Theirs is a sound that is not easily pinned down. This, the thing that seems to frustrate and confuse White Denim’s critics is very thing that initially drew me in–it’s also what has kept me coming back. A line in the sand is often drawn when it comes to music, to fandom, and that is one of eclecticism and improvisation. While I will be the first to admit that “eclectic” is all too often misappropriated as a euphemism for “unfocused,” White denim is anything but. Theirs is a carefully constructed stew. Nothing this, now, foursome do is easily packaged; not their songs, not their albums nor their live shows; none of which fit easily inside a pre-determined box. And, really, most anything worth coming back to, things with any kind of longevity, do not.
Alternately described as post-rock/prog/psych/fusion/garage/punk/jamband, White Denim, more often than not, infuse many of these traits into one open, evolving, and cohesive sound. While that, in and of itself, may not be all that unusual, what is, is their doing it in an organic manner that consistently rewards listeners in its sheer originality. The seeds of which were evident from the band’s beginning.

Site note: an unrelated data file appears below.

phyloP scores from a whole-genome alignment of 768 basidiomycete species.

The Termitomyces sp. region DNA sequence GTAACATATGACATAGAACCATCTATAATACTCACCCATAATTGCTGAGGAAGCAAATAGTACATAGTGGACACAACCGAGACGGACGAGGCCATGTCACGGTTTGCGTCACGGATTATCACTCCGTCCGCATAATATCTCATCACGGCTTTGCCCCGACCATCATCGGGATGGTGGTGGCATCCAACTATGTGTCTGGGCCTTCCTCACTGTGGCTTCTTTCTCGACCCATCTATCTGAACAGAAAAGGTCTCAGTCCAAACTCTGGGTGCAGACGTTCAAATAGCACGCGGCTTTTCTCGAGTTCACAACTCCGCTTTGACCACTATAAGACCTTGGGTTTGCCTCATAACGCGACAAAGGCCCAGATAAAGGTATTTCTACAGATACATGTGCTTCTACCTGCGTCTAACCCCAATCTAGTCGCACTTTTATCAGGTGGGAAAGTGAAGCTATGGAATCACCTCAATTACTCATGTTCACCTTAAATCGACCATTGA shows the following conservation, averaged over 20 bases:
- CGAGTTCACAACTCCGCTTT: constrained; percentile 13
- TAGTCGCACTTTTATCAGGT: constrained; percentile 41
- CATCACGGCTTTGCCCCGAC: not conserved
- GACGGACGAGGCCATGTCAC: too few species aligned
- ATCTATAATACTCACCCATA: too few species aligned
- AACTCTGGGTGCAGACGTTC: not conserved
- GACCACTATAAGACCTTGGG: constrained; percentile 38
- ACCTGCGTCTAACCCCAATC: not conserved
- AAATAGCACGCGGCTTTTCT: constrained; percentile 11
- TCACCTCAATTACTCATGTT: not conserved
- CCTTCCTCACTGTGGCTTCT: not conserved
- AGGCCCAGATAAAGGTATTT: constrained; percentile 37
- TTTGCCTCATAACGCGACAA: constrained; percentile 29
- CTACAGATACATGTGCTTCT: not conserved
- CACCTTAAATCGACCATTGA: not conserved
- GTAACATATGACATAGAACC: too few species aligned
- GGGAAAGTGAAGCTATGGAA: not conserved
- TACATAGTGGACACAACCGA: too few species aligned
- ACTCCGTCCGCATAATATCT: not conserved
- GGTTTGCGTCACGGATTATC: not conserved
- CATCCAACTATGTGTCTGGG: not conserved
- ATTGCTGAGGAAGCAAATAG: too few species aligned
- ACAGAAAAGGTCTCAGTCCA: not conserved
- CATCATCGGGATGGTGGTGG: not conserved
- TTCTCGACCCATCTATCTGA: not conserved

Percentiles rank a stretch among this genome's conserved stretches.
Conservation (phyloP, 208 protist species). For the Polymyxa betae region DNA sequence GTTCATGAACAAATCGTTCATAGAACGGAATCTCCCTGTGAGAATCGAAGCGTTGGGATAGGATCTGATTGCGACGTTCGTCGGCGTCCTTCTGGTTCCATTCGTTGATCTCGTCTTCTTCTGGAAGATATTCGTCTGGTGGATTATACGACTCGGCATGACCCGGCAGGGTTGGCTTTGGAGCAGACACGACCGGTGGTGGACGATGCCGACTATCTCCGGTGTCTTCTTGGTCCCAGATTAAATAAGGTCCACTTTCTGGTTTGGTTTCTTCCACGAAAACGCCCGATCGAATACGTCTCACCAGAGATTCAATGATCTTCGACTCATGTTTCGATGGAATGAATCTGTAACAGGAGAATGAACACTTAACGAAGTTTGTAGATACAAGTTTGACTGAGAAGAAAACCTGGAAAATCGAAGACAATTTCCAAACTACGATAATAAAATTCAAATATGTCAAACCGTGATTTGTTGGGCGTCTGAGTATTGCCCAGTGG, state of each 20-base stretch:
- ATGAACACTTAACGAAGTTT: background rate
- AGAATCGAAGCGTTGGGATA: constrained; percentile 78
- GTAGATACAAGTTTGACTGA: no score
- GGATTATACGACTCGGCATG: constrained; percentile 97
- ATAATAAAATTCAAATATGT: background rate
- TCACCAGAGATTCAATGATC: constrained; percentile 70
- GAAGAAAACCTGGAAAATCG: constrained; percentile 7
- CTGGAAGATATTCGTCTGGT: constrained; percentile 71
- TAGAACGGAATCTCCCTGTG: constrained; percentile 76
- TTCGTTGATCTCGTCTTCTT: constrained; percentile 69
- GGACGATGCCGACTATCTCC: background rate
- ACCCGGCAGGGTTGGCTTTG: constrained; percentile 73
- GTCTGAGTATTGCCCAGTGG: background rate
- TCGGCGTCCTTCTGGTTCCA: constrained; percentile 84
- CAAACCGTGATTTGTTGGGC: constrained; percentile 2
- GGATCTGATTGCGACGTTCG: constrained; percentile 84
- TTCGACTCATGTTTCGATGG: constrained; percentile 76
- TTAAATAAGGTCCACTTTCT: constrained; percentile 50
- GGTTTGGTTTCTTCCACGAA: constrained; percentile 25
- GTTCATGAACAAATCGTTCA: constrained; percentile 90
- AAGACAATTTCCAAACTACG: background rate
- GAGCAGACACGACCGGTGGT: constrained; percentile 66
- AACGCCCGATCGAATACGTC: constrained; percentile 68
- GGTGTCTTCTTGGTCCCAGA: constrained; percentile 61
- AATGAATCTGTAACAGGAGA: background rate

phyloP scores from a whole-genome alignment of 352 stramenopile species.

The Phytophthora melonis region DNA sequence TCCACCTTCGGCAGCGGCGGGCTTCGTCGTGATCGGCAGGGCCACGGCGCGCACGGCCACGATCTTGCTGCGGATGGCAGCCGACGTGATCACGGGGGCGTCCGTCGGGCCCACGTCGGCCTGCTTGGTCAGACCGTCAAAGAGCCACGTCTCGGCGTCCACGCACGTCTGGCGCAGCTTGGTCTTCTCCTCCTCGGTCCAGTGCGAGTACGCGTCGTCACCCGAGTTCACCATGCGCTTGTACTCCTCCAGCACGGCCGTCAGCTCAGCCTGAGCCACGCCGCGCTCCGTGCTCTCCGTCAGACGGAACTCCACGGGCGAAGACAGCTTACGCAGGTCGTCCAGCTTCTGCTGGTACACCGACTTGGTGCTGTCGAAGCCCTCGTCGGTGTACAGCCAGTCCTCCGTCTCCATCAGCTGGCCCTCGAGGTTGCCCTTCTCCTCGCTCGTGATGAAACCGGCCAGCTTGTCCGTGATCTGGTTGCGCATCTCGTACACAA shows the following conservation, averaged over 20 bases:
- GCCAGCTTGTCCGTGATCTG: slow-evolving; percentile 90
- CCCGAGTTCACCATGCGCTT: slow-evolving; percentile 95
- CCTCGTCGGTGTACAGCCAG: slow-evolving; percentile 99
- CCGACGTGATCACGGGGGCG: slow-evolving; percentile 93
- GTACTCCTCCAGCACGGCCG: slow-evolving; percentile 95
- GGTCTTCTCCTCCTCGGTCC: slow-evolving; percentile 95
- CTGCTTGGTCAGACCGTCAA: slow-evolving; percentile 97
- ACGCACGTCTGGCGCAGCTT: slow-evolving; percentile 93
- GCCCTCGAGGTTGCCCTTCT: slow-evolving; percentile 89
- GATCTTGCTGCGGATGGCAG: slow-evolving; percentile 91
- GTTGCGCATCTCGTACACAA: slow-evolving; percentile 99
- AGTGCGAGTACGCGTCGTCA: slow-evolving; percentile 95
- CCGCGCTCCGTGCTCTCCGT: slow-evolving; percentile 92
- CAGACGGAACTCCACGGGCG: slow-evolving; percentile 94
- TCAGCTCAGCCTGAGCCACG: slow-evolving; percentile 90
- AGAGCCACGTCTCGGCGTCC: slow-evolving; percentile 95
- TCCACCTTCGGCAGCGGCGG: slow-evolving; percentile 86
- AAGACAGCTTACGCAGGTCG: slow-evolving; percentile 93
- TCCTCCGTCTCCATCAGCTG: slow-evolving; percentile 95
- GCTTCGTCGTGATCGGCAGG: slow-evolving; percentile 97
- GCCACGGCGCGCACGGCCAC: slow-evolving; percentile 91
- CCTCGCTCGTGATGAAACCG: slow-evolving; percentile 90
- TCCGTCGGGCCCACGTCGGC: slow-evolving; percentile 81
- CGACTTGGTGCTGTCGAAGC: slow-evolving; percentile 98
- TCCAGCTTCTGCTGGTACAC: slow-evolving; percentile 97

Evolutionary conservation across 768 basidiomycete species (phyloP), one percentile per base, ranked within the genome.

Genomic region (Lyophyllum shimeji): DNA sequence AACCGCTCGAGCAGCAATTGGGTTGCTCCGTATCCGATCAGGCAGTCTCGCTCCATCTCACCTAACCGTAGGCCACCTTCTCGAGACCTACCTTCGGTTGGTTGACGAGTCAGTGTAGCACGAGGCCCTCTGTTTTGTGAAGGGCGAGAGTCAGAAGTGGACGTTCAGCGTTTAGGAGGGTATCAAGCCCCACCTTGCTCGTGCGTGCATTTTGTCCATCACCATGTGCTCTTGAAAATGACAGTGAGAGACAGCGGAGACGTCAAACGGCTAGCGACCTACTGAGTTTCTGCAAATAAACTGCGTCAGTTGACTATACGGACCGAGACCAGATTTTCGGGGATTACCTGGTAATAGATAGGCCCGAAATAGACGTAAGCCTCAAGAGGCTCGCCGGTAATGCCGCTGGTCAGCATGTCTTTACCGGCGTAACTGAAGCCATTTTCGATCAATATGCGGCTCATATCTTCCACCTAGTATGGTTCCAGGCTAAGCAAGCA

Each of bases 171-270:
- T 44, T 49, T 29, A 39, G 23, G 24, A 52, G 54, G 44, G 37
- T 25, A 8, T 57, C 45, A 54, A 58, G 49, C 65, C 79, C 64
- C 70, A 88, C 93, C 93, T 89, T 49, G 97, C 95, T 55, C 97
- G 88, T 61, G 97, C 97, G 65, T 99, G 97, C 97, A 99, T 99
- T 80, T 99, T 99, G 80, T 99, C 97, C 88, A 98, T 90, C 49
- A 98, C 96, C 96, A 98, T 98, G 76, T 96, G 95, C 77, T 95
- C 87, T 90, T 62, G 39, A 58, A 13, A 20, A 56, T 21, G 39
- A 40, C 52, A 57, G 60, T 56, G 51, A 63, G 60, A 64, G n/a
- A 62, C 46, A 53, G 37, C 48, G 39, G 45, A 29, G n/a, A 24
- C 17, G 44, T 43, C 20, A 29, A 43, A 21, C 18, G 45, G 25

Last week saw the release of White Denim’s D, the bands fourth proper long-player. At a brisk 37 minutes it’s the sound of White Denim building on and experimenting with the ideas and sounds they have been honing and exploring since their first EP. Notably added to the mix is second guitarist Austin Jenkins whose contributions carefully bolster the group without altering their inherent chemistry. Heralded for their instrumental prowess, the conversation often fails to include James Petralli’s vocals. Let’s work on that. Having grown markedly stronger over the years, Petralli’s soulful contributions often act as the secret weapon tying it all together; something that D does well to highlight. Psychedelic soul roots firmly intact, D’s production is clean without sacrificing an ounce of warmth. It’s also one of my favorite full-lengths thus far in 2011.
MP3: White Denim :: Drug